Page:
The Headquarters, Supply, Machine Gun, and H Troops remained at Valdahon on remount duty until August 7, when all except the Machine Gun Troop left for Gievres, the large supply base. Assembled at this camp for a few weeks were also Troops B, D, F, and H, all of which were engaged in constructing a large remount depot. The Machine Gun Troop joined the others at this place September 29 and remained there until the Armistice. Headquarters Troop also remained at Gievres doing remount work until the end of the war.

The first squadron, Troops A, B, C, and D, arrived at Traveray in the St. Mihiel sector on April 15. Troops A, B, and C remained there until April 25, when they entrained for La Courtine, where they ran a large remount depot. Troop D left for Angers on the 24th, where it remained a few days then proceeded to La Courtine to join the rest of the squadron. At this place the duty consisted of constructing stables, caring for wounded and sick horses, and clearing them for the front lines.

Troops A and C left La Courtine July 17 by rail for duty with the First Army Corps at La Ferte sous Jouarre and made camp at Marcie Farm not far from Chateau Thierry. The work consisted in escorting prisoners of war and conducting reconnaissance patrols. When time permitted, they practiced a great deal with the saber. This work was kept up, with also a great deal of military police duty, when the two troops moved to Bezu des Freres in another part of the same sector on July 29. While on military police patrols toward the front, the first casualties occurred August 1. Captain Frank P. Stretton, commanding Troop A, and Captain George W. Gay, commanding Troop C, were both severely wounded by enemy artillery fire. The former never again joined Troop A, but Captain Gay joined Troop C in the Argonne Forest November 7. After the loss of the officers, the two troops were commanded temporarily by First Lieutenant Benjamin Lufkin, an officer of Troop C. Following the advance in the Ourcq River, the two troops continued the same work in the vicinity of Fere-en-Tardenois until August 13, when they returned to Marcie Farm.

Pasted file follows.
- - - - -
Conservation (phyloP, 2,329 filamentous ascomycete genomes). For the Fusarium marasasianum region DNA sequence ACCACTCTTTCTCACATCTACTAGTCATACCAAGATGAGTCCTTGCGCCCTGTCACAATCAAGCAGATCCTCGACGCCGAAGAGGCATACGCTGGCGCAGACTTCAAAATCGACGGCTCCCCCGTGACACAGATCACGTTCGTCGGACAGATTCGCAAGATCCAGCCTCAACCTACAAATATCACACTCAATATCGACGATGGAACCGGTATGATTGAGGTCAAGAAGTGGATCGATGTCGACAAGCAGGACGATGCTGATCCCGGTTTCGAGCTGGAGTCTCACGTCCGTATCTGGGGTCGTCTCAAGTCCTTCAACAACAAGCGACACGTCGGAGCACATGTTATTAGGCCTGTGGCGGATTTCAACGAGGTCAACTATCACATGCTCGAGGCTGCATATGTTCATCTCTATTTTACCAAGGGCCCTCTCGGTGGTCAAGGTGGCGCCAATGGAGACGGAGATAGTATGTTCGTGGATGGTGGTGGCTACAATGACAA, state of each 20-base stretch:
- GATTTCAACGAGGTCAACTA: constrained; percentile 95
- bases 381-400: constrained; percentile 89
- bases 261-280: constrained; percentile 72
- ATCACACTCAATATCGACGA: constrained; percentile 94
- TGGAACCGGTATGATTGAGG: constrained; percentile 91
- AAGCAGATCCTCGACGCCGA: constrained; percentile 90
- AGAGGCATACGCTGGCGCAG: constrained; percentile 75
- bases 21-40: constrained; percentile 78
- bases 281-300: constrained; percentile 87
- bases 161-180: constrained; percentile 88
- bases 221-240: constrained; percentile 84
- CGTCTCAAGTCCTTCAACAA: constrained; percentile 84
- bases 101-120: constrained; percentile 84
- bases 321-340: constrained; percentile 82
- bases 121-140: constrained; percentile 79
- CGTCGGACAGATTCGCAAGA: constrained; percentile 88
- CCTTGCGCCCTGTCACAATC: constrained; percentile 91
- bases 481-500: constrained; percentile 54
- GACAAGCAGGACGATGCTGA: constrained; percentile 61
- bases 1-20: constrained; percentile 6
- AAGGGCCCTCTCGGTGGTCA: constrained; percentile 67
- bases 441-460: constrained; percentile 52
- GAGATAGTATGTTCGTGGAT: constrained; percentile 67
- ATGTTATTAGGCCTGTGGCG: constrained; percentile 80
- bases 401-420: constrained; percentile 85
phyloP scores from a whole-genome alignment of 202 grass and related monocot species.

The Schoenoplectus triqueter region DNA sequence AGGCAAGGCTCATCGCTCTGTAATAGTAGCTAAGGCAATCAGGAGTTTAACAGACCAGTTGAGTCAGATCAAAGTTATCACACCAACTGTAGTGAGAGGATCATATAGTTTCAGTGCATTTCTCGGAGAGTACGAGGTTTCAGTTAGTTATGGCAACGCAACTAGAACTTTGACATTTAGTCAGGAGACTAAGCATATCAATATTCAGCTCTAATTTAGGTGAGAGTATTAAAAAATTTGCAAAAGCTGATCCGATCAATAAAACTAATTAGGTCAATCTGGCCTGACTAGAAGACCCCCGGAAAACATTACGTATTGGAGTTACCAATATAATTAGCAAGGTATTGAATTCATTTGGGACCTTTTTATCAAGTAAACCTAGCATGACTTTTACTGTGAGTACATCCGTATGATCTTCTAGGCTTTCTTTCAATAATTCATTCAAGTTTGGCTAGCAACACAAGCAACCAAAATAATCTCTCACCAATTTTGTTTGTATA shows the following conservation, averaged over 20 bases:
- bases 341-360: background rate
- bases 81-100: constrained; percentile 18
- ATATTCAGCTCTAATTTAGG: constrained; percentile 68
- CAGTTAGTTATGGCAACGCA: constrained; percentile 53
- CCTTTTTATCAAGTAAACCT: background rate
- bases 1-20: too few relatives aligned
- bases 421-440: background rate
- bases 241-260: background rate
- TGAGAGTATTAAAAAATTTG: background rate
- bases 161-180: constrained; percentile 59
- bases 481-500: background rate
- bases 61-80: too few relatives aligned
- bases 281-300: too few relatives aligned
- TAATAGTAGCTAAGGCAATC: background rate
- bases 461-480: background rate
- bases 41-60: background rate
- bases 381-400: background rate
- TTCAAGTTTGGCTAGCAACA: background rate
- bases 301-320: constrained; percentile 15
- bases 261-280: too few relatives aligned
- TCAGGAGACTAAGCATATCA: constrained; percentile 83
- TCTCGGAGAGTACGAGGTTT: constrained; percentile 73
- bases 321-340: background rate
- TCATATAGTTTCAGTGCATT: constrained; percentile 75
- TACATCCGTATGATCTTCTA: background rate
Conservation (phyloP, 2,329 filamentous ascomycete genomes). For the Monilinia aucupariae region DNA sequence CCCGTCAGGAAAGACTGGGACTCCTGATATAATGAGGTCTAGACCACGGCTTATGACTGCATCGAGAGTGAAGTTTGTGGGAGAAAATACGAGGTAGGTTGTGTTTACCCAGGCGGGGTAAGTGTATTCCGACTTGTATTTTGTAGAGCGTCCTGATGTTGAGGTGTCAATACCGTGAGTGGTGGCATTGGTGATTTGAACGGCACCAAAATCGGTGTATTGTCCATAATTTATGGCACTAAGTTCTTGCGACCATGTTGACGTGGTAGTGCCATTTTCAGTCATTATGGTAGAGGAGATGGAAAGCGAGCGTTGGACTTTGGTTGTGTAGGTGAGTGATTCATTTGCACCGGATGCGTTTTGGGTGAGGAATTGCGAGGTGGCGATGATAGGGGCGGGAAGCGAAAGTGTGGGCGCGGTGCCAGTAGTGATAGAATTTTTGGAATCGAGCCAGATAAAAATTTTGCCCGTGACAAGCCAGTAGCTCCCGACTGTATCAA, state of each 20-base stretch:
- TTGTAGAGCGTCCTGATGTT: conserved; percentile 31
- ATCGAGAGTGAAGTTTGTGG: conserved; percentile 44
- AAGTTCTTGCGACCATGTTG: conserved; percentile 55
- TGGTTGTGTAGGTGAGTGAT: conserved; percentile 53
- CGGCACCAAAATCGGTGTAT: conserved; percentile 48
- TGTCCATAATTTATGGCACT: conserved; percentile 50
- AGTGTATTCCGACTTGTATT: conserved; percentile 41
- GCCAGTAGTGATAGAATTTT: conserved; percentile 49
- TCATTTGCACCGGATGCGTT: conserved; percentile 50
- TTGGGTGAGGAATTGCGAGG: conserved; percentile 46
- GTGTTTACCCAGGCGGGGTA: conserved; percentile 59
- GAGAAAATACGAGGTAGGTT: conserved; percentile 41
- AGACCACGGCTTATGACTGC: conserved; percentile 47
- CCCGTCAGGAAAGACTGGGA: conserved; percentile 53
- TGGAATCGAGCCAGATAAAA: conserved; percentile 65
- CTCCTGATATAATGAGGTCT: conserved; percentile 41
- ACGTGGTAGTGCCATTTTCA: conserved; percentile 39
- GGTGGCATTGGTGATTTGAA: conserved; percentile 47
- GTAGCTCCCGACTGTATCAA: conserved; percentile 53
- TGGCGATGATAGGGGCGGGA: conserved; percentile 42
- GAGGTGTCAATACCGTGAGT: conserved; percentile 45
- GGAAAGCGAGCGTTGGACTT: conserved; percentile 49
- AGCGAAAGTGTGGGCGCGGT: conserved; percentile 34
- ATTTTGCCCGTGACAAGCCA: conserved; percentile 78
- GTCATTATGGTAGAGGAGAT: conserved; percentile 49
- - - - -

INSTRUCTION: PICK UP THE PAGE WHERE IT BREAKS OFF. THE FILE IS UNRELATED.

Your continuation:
Troop A left that place August 25 and marched to Liverdun, where it performed traffic control duty with the First Army Corps from September 1 to 10. Captain Frank Nelson assumed command of the troop September 5 and remained with it until the end of the war. During the St. Mihiel offensive September 12-16, the troop was at Saizerais, where it established a prisoner of war cage. After this service, it marched to the Argonne, where it arrived at Vraincourt September 30. During the month of October it was divided into fourteen detachments operating within a radius of five miles from this town performing traffic control duties and escorting prisoners of war. The detachment at Varennen also guarded an ammunition dump. On November 1 the troop arrived at La Four de Paris, where it performed traffic control and conducted a straggler line. It marched to Chatel Chehery on November 3 in four detachments which combed the country in search of stragglers. The next day it marched twenty-five miles to Harricourt, being annoyed much of the day by enemy planes which dropped bombs and fired machine guns at the column. Here the troops regulated traffic and conducted a straggler line until the Armistice.

Troop C was also attached to the First Army Corps from July 17 to November 11. Leaving Marcie Farm August 20, the troop moved by rail to Vignory and encamped near this place at Grammit le Pere until the 25th. An overland march was made from here to Liverdun, where it arrived August 30. Captain Vernon L. Padgett joined the troop September 5 and commanded it until the Armistice. From September 1 to 16 the troop was taking part in preparations for and later the execution of the St. Mihiel offensive. The men were on duty as military police along the roads leading to the front lines.

Immediately after this battle, Troop C started to the Argonne September 17 to take part in a greater engagement than the one just completed. It arrived at Les Islettes on the 24th and was placed on duty as military police maintaining a straggler line from Le Laon to the front. The men on this duty were undergoing almost the same privations and dangers as the men in the trenches, but it was hard to convince them that this work, in the whole scheme of the battle, was just as important as the actual fighting. The troop continued at this place until October 19, when it marched to Charlepaux and continued the work as military police. Private Allen T. Westcott became separated from the troop on the night of October 21 and attached himself to an infantry company. He was later decorated with the Distinguished Service Cross for extraordinary heroism at this time.